Team Biden has arrived in North Carolina
Published July 23, 2020
By Thomas Mills
The Biden campaign has arrived in North Carolina. They are beefing up staff and unleashing a series of ads establishing Biden’s leadership, using the pandemic as the backdrop. With Wisconsin, Pennsylvania and Michigan solidly in play, Biden probably doesn’t need the state to win the election but for Trump it’s a necessity. North Carolina will be a top battleground going forward.
Biden’s campaign is hiring 120 staffers in the state. That’s a significant number and shows the investment they are prepared to make here. North Carolina is always one of the most competitive states in the nation and, this year, it’s especially efficient because of the economies of scale. The state has a U.S. Senate race, gubernatorial race, at least a couple of competitive Congressional races, the fight for control of the legislature, and nine other Council of State races on the ballot. Everybody is chasing the same voters so Biden’s investment is supplemented by money and organization in down-ballot contests.
On the ad front, Biden released a spot last week that felt as much like a public service announcement as political spot, urging people to wear masks, wash hands, and socially distance while telling us we’re all in this together and we’ll get through it a stronger nation. It’s a subtle contrast to the divisive nature of Trump’s disinformation campaign that points fingers and announces cures that don’t work. It’s a reassuring ad in the midst of a pandemic with Biden talking directly to the people of the state.
Another ad released this week continues on the theme, still asking people to take precautions to prevent the spread of the disease but also offering a sharper contrast on the type of leadership he’ll provide. He will tell Americans the truth, even if the news isn’t good. He’ll listen to experts and try to find solutions. The combination of the two ads is betting that Americans want a president who treats them like adults, giving them information and then asking them to take action to be part of a solution. He’s calling on Americans to come together to fight the virus and it’s a sharp contrast to Trump’s constant finger pointing and head-in-the-sand approach the pandemic.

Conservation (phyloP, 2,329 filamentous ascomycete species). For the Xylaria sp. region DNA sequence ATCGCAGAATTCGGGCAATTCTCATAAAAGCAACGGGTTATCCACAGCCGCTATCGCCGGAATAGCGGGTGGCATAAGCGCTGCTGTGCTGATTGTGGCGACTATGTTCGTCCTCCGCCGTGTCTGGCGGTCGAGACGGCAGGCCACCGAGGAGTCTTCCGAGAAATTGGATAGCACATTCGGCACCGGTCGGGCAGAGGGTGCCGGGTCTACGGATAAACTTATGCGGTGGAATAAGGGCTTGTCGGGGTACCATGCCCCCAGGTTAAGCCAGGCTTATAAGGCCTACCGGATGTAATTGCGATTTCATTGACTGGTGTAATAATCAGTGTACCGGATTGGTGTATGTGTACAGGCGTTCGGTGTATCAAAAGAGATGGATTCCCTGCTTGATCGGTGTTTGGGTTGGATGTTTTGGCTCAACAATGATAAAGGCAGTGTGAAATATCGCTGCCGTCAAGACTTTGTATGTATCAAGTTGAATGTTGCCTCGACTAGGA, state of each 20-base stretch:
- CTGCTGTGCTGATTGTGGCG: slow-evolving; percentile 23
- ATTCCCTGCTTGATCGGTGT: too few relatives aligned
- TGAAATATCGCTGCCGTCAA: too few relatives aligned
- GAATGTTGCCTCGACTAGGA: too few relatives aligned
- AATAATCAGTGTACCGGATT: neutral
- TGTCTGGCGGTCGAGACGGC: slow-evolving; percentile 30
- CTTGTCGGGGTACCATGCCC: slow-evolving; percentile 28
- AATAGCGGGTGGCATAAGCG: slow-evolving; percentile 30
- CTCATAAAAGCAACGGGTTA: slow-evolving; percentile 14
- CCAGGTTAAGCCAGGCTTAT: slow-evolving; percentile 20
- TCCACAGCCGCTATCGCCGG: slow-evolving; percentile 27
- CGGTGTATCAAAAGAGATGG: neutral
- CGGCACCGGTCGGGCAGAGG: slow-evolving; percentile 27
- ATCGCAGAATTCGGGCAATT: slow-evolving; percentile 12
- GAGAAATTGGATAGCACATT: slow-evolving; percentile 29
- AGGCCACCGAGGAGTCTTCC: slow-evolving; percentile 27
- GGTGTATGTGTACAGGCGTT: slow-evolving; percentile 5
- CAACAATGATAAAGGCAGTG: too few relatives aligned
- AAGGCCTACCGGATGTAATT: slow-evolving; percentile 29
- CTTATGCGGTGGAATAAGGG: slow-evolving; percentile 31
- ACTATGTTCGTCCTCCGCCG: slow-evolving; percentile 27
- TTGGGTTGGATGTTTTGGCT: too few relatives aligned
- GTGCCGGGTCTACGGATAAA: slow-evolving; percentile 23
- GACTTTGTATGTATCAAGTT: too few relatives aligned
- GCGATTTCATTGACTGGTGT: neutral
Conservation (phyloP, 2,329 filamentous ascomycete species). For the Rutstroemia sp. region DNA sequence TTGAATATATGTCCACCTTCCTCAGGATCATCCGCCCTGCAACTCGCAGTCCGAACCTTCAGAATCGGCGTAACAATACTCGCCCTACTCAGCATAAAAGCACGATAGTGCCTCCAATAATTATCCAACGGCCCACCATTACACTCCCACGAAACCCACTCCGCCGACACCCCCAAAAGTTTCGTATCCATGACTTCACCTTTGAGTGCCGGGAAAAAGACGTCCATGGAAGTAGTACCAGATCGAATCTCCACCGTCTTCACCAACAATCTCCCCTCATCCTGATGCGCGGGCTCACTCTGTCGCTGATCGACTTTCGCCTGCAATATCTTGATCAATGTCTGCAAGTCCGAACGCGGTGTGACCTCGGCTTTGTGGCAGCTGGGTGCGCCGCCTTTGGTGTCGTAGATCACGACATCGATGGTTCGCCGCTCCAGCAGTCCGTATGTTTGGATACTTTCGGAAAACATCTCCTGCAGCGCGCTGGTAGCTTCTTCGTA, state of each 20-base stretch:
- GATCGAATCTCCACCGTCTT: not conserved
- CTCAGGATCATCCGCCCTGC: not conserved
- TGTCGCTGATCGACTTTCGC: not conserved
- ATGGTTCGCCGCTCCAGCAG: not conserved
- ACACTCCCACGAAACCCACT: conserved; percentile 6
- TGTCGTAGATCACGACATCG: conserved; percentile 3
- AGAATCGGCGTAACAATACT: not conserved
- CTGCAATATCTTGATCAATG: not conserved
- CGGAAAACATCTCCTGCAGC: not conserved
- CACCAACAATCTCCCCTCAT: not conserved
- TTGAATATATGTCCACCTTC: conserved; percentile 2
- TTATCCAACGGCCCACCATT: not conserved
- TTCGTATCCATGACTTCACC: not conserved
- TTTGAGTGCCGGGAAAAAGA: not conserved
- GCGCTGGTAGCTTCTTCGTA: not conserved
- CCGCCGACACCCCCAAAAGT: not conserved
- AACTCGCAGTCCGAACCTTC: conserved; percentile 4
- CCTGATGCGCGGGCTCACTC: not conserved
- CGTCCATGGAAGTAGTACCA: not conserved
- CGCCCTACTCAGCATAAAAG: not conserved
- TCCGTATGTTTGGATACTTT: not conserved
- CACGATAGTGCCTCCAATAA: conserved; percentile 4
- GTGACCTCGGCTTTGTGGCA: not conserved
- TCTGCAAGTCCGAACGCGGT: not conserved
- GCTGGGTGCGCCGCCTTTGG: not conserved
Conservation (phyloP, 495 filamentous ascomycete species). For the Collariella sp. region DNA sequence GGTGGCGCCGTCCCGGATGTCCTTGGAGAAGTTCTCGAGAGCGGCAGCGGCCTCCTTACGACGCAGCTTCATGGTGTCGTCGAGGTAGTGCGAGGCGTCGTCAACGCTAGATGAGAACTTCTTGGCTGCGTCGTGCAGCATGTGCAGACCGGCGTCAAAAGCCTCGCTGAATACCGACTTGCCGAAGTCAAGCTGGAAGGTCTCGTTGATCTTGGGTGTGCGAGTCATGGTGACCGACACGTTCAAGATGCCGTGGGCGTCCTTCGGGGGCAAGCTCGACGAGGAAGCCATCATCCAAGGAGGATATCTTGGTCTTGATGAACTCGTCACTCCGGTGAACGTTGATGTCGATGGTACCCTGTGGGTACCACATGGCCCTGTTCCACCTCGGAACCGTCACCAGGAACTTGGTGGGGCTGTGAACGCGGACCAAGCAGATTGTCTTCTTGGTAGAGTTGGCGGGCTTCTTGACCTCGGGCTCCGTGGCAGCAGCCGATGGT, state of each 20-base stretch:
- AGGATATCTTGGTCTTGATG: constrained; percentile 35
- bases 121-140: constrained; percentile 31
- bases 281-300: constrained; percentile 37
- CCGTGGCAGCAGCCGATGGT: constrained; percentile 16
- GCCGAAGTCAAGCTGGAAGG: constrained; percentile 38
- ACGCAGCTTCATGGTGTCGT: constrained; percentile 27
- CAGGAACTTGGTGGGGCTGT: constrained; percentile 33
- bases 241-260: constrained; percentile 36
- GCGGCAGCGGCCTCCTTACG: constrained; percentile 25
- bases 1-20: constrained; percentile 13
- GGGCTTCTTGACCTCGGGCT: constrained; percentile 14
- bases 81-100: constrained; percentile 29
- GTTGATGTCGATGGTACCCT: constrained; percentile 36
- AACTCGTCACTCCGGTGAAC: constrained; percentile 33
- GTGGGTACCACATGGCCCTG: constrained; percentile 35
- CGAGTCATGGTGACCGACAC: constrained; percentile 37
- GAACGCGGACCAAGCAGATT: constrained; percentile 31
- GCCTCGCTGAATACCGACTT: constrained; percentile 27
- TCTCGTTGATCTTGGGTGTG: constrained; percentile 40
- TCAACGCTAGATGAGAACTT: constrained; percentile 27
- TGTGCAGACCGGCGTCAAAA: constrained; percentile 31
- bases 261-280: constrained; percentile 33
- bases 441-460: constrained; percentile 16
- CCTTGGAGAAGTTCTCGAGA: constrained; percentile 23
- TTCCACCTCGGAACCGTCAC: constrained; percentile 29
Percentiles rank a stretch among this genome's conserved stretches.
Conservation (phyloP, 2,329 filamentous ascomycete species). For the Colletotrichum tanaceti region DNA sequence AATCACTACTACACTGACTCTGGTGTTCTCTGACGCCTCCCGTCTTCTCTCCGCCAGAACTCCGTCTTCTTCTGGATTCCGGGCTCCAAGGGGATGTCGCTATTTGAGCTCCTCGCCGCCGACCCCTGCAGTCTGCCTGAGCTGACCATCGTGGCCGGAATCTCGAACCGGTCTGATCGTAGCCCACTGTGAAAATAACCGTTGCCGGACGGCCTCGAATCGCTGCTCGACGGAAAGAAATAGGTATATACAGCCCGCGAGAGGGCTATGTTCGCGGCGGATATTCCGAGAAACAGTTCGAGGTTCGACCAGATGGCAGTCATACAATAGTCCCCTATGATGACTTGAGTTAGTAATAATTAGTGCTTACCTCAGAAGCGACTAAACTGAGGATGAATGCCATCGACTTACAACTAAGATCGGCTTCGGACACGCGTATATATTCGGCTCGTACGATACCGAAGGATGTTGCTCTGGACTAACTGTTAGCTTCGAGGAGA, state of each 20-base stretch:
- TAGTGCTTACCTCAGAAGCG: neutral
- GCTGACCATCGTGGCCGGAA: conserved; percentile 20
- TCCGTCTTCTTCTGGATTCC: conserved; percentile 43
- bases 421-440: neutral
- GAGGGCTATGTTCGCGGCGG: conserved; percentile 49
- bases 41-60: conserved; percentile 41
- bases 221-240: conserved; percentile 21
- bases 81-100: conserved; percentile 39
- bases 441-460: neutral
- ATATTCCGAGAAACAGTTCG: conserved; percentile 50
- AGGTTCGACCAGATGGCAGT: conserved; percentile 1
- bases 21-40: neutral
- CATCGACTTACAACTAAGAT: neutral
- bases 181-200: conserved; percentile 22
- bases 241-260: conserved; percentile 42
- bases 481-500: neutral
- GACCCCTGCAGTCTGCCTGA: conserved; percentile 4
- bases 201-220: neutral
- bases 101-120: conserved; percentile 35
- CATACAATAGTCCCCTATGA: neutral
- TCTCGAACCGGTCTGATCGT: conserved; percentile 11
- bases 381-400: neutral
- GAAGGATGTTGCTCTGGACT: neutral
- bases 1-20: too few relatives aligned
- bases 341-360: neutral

The final ad tells us that Biden is up for the challenge. He’s a tested and proven leader with years of experience. He’s been through financial crises and pandemic scares and found solutions. The contrasts with Trump are less subtle, with images of Trump as the narrator talks about “ignoring a crisis” and “bailing out corporations” though the ad never mentions the president by name. The spot ends with an economic message about rebuilding the middle class, a clear indication that country is on the brink of change and that we can come out of this crisis a stronger society.
In contrast to the Biden messages, Trump is trying to shift concern away from the pandemic and toward crime. He released an ad that says people won’t be safe in Joe Biden’s America. The ad shows an elderly woman frantically trying to call the police as someone breaks into her house, but nobody is there to respond because police budgets have been cut. It reminds me of the “Wolves” ad at the end of George W. Bush’s 2004 campaign. It’s about safety and Trump is betting that Americans will be more scared of each other than they are of a virus.
The Biden campaign is betting that the country is looking for someone to heal the nation and bring us together. They are portraying Biden as an experienced leader with a strong sense of empathy. Trump is looking to divide and scare the nation, understanding that fear and anger are the greatest motivators. He’s following a path that has worked for Republicans in the past. Look for them to start attacking Biden’s strength soon. They will attempt to turn his empathy into weakness, his successes into failures.
Right now, Trump and Biden have two different tasks. With a significant lead in both national and state polls, Biden needs to inoculate himself against the inevitable attacks by defining himself more firmly in the minds of voters. He’s trying to capture the fatigue people have with Trump’s divisive, chaotic presidency and offer an alternative.
Trump needs to reverse the trend and he’s not really trying to sell himself at all. With his failed pandemic response, he’s trying to scare people away from Biden. To win, Trump will need to drive Biden’s negatives significantly higher than they are today. He’s starting early so watch for a very nasty campaign over the next 100 days.
The only thing certain right now is that North Carolina gets a front row seat to see how all of this plays out.